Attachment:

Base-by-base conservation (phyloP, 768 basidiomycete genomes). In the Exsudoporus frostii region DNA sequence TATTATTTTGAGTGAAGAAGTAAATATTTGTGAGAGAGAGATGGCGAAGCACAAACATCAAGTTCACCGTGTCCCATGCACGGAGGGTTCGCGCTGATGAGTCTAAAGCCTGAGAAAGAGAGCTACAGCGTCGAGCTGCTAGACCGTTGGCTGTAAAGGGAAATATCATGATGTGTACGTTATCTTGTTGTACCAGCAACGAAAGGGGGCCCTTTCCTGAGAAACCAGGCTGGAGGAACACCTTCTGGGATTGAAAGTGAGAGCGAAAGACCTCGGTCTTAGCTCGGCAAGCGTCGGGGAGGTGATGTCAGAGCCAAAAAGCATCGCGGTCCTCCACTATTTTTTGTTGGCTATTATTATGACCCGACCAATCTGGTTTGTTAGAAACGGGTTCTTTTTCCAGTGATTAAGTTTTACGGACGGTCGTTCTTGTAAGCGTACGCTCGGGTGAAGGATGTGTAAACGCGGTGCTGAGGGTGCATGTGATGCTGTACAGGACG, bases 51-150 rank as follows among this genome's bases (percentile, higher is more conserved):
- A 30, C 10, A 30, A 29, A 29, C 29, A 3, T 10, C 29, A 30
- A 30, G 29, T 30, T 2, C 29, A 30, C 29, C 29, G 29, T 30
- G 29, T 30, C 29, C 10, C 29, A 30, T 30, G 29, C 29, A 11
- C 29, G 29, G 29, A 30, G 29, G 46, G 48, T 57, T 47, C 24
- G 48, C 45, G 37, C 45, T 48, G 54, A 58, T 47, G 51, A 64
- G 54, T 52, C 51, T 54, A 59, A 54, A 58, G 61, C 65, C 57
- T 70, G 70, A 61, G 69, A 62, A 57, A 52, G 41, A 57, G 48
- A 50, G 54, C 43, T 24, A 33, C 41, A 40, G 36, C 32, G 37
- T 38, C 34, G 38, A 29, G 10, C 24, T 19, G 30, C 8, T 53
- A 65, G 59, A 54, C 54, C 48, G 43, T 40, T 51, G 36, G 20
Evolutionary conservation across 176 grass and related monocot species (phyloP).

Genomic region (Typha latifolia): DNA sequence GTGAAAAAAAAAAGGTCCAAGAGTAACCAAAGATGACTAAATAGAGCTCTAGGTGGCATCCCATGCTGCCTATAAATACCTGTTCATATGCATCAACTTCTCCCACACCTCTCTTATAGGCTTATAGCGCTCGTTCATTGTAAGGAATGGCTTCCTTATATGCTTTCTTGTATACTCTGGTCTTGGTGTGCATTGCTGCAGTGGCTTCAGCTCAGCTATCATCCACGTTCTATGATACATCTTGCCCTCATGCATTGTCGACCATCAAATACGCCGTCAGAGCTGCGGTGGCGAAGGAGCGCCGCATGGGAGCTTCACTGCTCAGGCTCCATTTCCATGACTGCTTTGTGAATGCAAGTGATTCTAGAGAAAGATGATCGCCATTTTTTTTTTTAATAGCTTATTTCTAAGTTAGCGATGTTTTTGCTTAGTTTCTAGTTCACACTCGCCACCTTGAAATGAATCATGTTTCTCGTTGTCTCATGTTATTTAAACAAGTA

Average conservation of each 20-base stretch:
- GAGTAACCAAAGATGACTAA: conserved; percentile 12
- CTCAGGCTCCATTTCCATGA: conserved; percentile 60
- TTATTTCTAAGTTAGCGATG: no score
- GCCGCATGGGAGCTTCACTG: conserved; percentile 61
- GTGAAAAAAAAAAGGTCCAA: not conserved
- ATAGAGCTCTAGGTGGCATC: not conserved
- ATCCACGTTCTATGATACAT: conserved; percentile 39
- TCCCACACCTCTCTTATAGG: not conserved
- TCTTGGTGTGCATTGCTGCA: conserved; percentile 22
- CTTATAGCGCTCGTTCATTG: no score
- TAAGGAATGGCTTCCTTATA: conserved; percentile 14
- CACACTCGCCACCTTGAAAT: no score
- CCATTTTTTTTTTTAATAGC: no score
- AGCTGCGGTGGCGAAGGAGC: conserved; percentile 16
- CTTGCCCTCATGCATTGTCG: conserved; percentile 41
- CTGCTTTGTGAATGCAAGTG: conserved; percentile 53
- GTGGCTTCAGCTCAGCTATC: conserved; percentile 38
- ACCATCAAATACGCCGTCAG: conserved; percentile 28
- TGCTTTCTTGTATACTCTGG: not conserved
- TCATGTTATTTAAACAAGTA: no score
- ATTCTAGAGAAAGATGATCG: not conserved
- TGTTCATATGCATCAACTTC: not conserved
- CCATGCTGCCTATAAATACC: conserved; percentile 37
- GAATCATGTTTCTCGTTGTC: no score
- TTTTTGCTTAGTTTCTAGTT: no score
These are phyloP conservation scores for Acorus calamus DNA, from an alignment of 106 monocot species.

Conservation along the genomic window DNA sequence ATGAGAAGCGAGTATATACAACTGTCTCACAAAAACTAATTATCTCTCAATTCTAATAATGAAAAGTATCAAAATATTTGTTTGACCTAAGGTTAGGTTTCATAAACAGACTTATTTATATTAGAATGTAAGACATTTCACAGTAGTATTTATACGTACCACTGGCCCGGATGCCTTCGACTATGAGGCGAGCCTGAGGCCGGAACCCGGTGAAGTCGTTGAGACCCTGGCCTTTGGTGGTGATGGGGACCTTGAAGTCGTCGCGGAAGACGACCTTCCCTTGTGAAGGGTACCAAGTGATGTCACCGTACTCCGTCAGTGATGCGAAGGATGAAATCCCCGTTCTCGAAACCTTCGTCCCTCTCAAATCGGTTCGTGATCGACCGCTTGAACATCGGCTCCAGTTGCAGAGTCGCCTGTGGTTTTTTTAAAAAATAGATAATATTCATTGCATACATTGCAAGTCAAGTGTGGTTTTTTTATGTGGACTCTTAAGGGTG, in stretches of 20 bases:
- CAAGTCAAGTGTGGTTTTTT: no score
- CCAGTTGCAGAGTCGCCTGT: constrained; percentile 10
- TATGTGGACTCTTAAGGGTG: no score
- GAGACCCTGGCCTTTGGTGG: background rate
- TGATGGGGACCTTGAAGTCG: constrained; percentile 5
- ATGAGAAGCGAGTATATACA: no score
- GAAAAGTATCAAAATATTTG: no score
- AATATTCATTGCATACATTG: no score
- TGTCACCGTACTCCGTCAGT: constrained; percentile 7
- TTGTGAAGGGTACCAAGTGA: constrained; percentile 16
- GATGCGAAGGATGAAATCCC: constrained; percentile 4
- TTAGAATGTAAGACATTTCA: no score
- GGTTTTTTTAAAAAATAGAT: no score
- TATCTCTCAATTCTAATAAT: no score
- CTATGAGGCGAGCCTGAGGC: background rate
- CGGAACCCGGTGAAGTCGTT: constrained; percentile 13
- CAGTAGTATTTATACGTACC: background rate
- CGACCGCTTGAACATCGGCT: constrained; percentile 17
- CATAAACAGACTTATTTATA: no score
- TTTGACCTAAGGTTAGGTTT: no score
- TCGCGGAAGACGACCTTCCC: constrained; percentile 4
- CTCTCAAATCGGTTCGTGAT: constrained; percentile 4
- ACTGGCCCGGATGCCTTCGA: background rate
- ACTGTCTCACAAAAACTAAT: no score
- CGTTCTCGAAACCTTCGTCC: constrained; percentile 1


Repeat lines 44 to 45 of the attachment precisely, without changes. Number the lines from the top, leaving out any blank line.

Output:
- TATGTGGACTCTTAAGGGTG: no score
- GAGACCCTGGCCTTTGGTGG: background rate